And that it how it has sat for nine months. Nine! There's still an awful to to do, but my plan is to get one side (there are basically two rooms) done, so we can clear space and move storage items up here. But ultimately, we want a guest room and something like an office/hobby room for my wife, so she doesn't have to be clearing her stuff away.

To give a little more perspective, here's a short video. I'm hoping this post will keep me embarrassed enough to follow through, so I have some real progress to show in the coming few weeks!

Monday 5 February 2018

Adventures in Distilling (Part 1?)

Germany is pretty well known for its love of rules and regulations, and the area of making alcohol in the home is no exception. Home brewing only became legal in December 1985, but even so, homebrewers are required to register with the tax authorities, but can brew up to 200L per year without needing to pay tax. But there are some areas where long tradition has meant fairly lax rules (from the perspective of an Irishman), particularly when it comes to distilling. Ok, you can’t really do much at home, though as of this year, you can buy a 2L capacity still without the requirement to register it with the tax authorities, but that’s just for playing with.

No, the real meat is the tradition of nearly every village in the south having its own Abfindungsbrennerei, a type of small distillery where farmers could bring their leftover cider, or mashes made of berries, pears, quince – whatever fruit they had to shove in a barrel – and get it legally distilled. Sadly, this kind of distillery is certainly on the wane, and this decline will likely accelerate after changes in state monopoly laws relating to distilling (basically, the state bought alcohol for industrial use from the distillers, but that ended this year) and I know of two in nearby villages that have closed since we moved into the area. But we still have one in our village, now in its third generation. And from what Horst says, he could be the last, as his son has no interest in taking it over.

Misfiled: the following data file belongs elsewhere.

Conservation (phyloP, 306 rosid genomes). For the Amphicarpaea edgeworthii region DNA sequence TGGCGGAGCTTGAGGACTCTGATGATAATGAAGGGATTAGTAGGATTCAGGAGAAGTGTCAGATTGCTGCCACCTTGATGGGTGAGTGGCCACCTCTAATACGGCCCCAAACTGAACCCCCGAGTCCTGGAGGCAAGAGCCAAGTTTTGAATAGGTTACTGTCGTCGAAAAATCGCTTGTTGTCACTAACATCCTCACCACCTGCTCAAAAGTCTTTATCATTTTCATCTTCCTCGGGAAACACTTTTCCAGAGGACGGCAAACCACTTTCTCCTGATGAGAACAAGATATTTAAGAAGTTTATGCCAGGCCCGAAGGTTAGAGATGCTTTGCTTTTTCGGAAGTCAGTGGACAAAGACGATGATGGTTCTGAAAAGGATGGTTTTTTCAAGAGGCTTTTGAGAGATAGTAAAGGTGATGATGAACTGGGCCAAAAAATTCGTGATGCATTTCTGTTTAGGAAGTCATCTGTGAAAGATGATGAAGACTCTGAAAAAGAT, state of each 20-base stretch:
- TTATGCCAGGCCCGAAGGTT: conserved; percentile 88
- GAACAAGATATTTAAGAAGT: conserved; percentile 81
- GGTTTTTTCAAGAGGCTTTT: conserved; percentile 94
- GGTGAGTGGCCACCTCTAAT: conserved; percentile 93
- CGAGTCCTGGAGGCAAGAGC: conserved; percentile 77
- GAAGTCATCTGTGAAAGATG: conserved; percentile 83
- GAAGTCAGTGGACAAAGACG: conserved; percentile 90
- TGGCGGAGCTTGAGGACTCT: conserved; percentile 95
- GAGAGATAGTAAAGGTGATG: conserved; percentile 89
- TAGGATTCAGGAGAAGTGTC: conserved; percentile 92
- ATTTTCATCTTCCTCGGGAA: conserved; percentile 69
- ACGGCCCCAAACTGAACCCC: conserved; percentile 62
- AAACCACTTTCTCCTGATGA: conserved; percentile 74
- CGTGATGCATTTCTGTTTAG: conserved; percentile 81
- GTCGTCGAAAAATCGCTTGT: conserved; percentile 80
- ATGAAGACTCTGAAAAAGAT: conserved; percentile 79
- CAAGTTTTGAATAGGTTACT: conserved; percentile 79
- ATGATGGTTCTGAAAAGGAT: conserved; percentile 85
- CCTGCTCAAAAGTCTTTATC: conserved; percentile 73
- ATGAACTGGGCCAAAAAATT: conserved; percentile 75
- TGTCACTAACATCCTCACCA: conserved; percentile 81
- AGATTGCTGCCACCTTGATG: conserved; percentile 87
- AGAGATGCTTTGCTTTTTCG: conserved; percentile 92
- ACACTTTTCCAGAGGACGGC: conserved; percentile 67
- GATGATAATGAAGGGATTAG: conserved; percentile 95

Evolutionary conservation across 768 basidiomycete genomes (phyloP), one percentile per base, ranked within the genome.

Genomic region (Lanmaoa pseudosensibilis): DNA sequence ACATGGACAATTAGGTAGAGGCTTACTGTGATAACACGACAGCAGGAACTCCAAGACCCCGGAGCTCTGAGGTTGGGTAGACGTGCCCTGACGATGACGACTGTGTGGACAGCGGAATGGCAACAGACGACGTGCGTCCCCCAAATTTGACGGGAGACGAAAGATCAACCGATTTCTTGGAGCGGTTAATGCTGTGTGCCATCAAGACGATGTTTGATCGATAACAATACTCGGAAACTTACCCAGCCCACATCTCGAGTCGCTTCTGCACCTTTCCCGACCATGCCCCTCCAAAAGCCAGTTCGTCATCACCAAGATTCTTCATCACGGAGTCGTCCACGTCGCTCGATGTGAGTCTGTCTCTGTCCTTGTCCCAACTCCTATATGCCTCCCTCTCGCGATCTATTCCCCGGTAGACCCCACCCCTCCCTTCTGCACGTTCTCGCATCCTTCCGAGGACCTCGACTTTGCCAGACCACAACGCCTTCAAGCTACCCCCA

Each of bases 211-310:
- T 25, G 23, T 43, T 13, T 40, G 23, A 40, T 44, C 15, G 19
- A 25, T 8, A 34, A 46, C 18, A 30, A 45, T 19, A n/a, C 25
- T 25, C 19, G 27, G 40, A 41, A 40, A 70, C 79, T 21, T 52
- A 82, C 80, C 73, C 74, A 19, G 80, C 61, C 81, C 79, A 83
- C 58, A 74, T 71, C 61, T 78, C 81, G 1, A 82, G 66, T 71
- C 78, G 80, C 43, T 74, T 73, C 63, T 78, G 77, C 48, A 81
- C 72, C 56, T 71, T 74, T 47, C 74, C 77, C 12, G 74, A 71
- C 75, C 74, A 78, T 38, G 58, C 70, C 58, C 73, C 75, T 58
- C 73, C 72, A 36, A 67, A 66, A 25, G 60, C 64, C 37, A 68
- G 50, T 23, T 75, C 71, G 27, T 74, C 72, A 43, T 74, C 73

Last Saturday, I had the pleasure of being able to assist in distilling my own schnapps, something I had been looking forward to doing since I had my first apple mash distilled this time last year, but was not able to be there. That time, I delivered 120L of apple mash and received 21L of 43% ABV apple brandy to play with. This year, I broadened the variety, with 60L cider, 60L of cherry plum mash, and 75L of pulped grapes. I was eager to see how these would work out.

Horst’s still has been altered several times over the years. Originally, the copper was encased in brickwork that contained the firing chamber, and was, I guess, a simple alembic still. In 1975, his father-in-law took updated the still so it was free standing, and incorporated a stainless steel water bath that surrounded the copper, so it would not be in direct contact with the flames. But he still had to distill each batch a couple of times, at least, to get a good product out. In 2004, Horst took over and further modified the still to convert it into a column still, so he could do a batch in one go, and also distill continuously. But it remains wood-fired, with the heat controlled by a flue, so it all feels properly artisanal, in the best sense of the word.

Horst’s methods have been handed down, so there’s not a lot of science in it, just practical experience. But those who have been getting their spirits distilled by him over the years always say he does it well, and I certainly had no complaints last year.